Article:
Remember, it’s marching to the beat of your blog, not someone else’s.

If you are still trying to find your rhythm keep marching. Try something. See how it works for you. If it does, keep it. If it doesn’t, don’t be afraid to throw it out and try something new.

Does Facebook bring you readers? Then spend time on it. Do your readers like list posts? If not, don’t write them even if the “experts” say you should.

Never be afraid to blog totally outside the box. What works for one may or may not work for you. That’s okay.

5. Your voice matters

If you’ve been around this blog for any length of time you know I completely buy into this notion that your voice matters.

Have you ever met anyone who said, “I only read blog posts from X and no one else.”

No, you haven’t. People are naturally curious. They want to learn and explore. They do that by spending time on social media and surfing around the web. They search and stumble and discover and get inspired by looking around. If you aren’t out there marching to your own beat they will pass right over you.

See, your voice, your ideas, and your delivery will draw in some really unique and interested readers. Be ready. If you are marching to your own beat they will stop and read what you have to say. If you try to be like someone else they’ll see you for the fraud you are and move on.

As I compose this post I’m listening to Amazon Music. There are so many options available to me, jazz, R&B, pop, alternative, classical, and more. Today, I’m listening to the Upbeat Jazz Station. Tomorrow I might listen to the James Taylor station or the Roy Orbison station. I don’t know. I don’t know what I’ll feel like tomorrow.

It’s the same with blog readers, different days bring different needs and moods. You’ve got to share what you know in your own unique style because it might be just what someone else needs.

Are you humorous, then be as funny as you are. Are you more serious and introspective, then write about the serious stuff. There are seven billion people in the world. Someone out there needs your perspective. So make it happen.

Copycat bloggers are the worst. Writers who want to be something they aren’t may make a big splash at first but they can’t hang for the long haul. Don’t be a copycat, be yourself. Dance and strut and share and make your own music. Your success depends on it.

 

#YouCanDoThis

 


Comments (8)

  1. Reply Abi at Joy In My Kitchen

    An adventure, not a race. Thanks for the encouragement, Debi.

    1. Reply Debi @ DebiStangeland.com

      Thank you for reading Abi. It’s so true isn’t it? This blogging thing is one big adventure. ROCK on!

  2. Reply Gleniece

    I really appreciate your encouragement in this post, Debi. And I especially love that you’ve narrowed your niche to helping out the small bloggers. (I always believed you were there for us), Thanks for making it official!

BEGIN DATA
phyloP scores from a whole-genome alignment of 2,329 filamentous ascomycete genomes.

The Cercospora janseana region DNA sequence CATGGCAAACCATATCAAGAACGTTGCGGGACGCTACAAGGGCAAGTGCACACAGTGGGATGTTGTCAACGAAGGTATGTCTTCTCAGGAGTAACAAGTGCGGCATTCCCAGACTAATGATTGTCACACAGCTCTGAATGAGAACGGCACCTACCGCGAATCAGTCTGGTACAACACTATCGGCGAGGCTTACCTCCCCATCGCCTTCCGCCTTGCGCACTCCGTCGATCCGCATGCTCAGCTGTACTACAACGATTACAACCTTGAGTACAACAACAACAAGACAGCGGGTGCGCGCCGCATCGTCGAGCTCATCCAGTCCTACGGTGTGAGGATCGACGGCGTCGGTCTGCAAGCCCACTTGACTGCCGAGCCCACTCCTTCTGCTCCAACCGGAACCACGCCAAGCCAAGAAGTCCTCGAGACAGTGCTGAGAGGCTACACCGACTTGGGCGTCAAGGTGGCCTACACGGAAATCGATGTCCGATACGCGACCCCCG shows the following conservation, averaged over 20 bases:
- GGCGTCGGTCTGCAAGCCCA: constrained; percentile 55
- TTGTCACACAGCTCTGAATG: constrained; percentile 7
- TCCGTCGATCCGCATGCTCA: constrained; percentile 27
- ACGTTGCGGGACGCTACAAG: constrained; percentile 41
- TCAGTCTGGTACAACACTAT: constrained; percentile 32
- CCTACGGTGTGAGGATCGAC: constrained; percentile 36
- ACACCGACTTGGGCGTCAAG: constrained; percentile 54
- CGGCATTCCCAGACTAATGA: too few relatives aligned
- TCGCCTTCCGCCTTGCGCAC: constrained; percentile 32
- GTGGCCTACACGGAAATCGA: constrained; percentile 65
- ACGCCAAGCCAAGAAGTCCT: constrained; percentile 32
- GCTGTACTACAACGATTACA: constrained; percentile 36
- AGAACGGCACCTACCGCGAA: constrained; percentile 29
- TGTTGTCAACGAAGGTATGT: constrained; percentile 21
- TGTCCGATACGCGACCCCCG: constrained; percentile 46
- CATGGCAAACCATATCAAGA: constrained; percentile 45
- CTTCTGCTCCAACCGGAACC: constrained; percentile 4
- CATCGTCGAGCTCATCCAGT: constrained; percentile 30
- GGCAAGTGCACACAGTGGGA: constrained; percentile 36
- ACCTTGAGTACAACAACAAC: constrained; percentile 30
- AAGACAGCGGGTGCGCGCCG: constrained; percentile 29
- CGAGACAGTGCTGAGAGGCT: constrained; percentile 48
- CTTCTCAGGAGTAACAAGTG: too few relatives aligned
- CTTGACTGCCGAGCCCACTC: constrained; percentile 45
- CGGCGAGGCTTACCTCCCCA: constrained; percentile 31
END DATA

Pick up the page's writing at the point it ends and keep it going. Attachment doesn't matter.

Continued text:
1. Reply Debi @ DebiStangeland.com

      You betcha Gleniece! Thank you for reading. I really appreciate it. I think being a small blogger requires a different skill set than someone who is huge and has different resources. Don’t you? You go girl!

  3. Reply MakintheBacon

    Thanks for this post. When I first started blogging, I felt like I should try and do what everyone else does and was kind of all over the place. Late last year was like a blogging revelation for me and I feel I have a bit more clarity now and direction as to where I want the blog to go. No surprise that the direction is quite different from when I first started 4 years ago. I just wished I put more effort into it, when I first began bloggin. But hindsight is 20/20. 😉

    1. Reply Debi @ DebiStangeland.com

      Thanks for stopping by Karen. It does take a while to find your own voice and get into your own groove. But it’s so worth it when you do. You go girl. It sounds like you’ve got it dialed in now. That is awesome.

  4. Reply Ahmad Imran

    Debi, I remember reading an article of yours a few months possibly an year ago. A similar message was given there too, “go with your own flow”…

    It resonated with me that time.

    And today reading this article, it just gave a nice refresher again.

    Looking at Jon Morrow’s numbers and NeilPatel’s achievements can make you feel a little depressed. How come Jon’s list is over 150K people and mine is only a fraction of it?

    Because we are all different. For new bloggers, it is such an important message that stick to your own game although learn and take inspiration from other successful bloggers. Thanks for a lovely post. Cheers.

    1. Reply Debi @ DebiStangeland.com

      Ahmad:

      You are the best. Thanks for your kind and true words. You are so right, we all have to stick to our own game. Thanks for reading and taking the time to comment. I hope your blog is going great. Have a splendid day.